Yoga training, then learning about tantra, were ways into these systems of thought. It was kind of liberating. And of course, if you are a fiction writer, you can use that fiction to offer people the idea that reality might not be quite as monolithic and quite mechanically materialist as we – certainly my generation – were told when we were young. The idea is important to me and the book is sort of soaked in that.

7.      The uses of a novel, then?

I believe in the novel as a machine that can re-configure a reader’s way of being in some way, perhaps for more lightness, or just more joy. Imagination can bring us back to ourselves, and that’s something I’m always aiming to do. Here I wanted to take the reader, while reading about Ved and Keteki, through the idea that in some ways the past is imaginary, and its weight that we have been carrying can be exploded into lightness. I don’t necessarily see ‘enlightening’ as a one-off process after which one transcends and everything is bunnies and angels. I think it’s part of human experience that there is an intermittence to keeping in touch with that real self inside, as well as with others and the way we really feel for them. It doesn’t matter that this awareness drops; we can pick it up again, and that’s the process of keeping in touch which also enables compassion, for ourselves, and for others.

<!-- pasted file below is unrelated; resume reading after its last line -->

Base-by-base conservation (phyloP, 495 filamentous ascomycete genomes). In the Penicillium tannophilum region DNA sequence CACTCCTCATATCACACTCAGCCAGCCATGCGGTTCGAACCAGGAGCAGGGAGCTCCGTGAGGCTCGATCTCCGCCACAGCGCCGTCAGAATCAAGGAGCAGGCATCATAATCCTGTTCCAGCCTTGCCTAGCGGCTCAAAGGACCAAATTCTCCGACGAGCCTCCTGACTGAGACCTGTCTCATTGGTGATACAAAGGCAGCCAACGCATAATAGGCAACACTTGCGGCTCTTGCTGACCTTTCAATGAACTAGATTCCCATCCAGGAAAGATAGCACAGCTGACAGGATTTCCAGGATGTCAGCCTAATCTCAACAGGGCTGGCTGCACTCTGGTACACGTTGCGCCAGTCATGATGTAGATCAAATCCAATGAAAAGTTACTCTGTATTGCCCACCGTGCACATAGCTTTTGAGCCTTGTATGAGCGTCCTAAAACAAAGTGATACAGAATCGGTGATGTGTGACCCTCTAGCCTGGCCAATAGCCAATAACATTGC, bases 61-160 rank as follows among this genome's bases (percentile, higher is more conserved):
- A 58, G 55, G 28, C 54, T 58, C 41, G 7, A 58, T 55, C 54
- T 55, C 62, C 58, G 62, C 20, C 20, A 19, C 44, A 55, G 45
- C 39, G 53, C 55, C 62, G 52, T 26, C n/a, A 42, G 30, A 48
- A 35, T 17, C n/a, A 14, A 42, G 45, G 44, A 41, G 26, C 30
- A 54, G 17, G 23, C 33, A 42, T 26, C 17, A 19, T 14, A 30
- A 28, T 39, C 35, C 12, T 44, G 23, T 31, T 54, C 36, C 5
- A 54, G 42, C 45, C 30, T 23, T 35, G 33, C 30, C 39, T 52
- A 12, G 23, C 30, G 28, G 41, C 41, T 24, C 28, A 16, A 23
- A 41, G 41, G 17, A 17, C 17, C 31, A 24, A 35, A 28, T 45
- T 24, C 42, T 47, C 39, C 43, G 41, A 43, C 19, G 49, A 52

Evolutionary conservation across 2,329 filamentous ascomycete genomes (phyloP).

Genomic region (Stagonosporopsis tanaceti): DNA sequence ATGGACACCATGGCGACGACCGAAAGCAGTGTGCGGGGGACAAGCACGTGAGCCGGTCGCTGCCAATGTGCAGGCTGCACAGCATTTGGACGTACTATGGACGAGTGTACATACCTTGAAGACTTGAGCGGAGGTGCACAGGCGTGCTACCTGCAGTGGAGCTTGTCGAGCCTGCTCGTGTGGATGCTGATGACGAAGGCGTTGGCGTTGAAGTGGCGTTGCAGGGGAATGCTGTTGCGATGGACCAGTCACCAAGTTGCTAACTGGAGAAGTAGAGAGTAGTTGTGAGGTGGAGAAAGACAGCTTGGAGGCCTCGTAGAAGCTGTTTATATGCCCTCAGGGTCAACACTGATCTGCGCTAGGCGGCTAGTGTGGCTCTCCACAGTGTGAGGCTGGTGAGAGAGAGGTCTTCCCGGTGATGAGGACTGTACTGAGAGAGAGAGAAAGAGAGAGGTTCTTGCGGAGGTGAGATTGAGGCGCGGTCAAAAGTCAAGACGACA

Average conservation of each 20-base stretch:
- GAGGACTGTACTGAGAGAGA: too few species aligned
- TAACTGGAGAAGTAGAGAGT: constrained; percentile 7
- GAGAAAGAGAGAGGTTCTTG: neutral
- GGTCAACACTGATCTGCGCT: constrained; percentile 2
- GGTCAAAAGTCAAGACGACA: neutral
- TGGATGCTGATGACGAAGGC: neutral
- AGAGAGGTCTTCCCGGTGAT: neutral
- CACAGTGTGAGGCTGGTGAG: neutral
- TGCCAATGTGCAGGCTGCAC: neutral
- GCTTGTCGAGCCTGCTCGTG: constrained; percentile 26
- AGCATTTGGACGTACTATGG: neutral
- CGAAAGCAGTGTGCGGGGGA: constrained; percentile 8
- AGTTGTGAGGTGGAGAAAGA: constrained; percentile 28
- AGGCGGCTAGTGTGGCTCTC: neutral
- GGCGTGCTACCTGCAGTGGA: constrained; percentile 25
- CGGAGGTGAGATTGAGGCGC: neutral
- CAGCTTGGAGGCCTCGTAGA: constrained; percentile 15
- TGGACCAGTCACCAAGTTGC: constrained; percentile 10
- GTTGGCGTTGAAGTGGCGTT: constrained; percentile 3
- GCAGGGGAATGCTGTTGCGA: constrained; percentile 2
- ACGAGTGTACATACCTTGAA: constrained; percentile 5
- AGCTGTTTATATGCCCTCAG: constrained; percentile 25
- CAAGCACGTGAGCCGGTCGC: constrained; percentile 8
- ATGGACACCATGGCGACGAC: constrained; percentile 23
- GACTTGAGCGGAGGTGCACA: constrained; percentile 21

8.      Your life has centred around writing since a very young age but in your books you come through as someone who has led many lives through others. Knowing what you know now, would you have chosen another path?